UN says that Antarctic ozone layers are down by 30%
The UN’s World Meteorological Organisation has announced that it has detected a huge and unseasonal drop in the level of ozone above Antarctica.
The World Meteorological Organisation (WMO) announced on 29 August that satellites above the continent recorded an average drop of 30% when compared to 1964-76 norms before ozone depletion was detected, which it described as “double the 15 percent reported two weeks ago and unusual for this early period”.
The WMO said that levels were unusual for this early period, as ozone depletion normally begins in late August and then intensifies until it peaks in October. However, the organisation stressed that it was too soon to say if there would be record depletion of the layer this year as meteorological conditions in the stratosphere could change, and much of the continent was still in darkness, limiting the area possible for ozone measurements by ground-based and satellite instruments which all require sunlight.
Preliminary ground-based measurements taken between August 16-22 from four Antarctic stations all showed substantial decreases when compared to the pre-ozone hole period, with France’s Dumont d’Urville reporting levels 20% below, Russia’s Mirny reporting 35% and Japan’s Syowa and Ukraine’s Vernadsky posting levels 25% below.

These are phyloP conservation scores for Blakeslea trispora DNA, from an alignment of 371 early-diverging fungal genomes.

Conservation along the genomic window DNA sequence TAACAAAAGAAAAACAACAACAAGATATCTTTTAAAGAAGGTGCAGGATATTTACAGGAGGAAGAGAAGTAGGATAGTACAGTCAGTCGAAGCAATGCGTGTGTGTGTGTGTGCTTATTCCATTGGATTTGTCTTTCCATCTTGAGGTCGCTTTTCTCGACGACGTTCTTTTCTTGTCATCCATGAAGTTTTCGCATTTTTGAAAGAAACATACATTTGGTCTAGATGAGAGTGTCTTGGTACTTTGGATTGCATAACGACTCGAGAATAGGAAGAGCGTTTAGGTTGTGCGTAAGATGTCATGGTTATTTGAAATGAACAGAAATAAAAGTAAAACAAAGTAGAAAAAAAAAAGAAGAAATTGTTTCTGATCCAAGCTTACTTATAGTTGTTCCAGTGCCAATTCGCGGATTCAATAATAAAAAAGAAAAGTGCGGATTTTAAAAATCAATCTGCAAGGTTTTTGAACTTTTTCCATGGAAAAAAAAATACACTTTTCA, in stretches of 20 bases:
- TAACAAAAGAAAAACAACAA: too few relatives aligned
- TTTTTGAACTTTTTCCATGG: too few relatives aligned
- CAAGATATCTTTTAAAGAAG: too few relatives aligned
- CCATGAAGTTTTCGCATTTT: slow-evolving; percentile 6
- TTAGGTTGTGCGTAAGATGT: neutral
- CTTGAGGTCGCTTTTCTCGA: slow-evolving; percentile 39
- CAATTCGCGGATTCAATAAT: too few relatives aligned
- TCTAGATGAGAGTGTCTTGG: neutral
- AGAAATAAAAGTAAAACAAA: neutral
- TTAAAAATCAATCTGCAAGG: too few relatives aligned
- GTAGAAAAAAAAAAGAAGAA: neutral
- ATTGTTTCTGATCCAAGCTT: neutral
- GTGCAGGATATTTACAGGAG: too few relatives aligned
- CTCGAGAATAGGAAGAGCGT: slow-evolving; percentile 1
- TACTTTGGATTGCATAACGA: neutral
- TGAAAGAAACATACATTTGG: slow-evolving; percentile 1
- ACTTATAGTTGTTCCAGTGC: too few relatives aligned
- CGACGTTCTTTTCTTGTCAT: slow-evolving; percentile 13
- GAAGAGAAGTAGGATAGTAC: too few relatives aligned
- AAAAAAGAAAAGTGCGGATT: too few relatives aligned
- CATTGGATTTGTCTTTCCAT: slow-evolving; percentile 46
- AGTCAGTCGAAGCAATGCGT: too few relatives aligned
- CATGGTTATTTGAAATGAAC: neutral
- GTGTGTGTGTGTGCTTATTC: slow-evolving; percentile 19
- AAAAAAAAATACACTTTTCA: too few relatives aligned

“Both Syowa and Vernadsky have ozone records extending back more than 25 years that indicate the Syowa weekly average is the second lowest on record while for Vernadsky this year is the lowest,” the WMO said.
“I don’t remember such a rapid increase in the proportion of ozone decrease,” a WMO spokesperson told edie, adding that scientists are awaiting sunnier conditions to take further measurements and then comment, “so as not to alarm people at this stage.”
Further measurements will be taken on 7 September, the spokesperson said, which will enable a clearer picture of the situation across more of the continent to emerge.
Ozone depletion is most acute over Antarctica because of its extremely cold winter conditions when ice clouds form in the upper atmosphere, allowing chemicals and sunlight to react with CFCs. This reaction releases chlorine which attacks ozone. At the same time a vortex forms and isolates Antarctic air, preventing other, relatively ozone-rich air from mixing and sustaining ozone levels. Due to the extreme cold, the vortex, which explains the timing and location of the ozone hole, remains intact until December.
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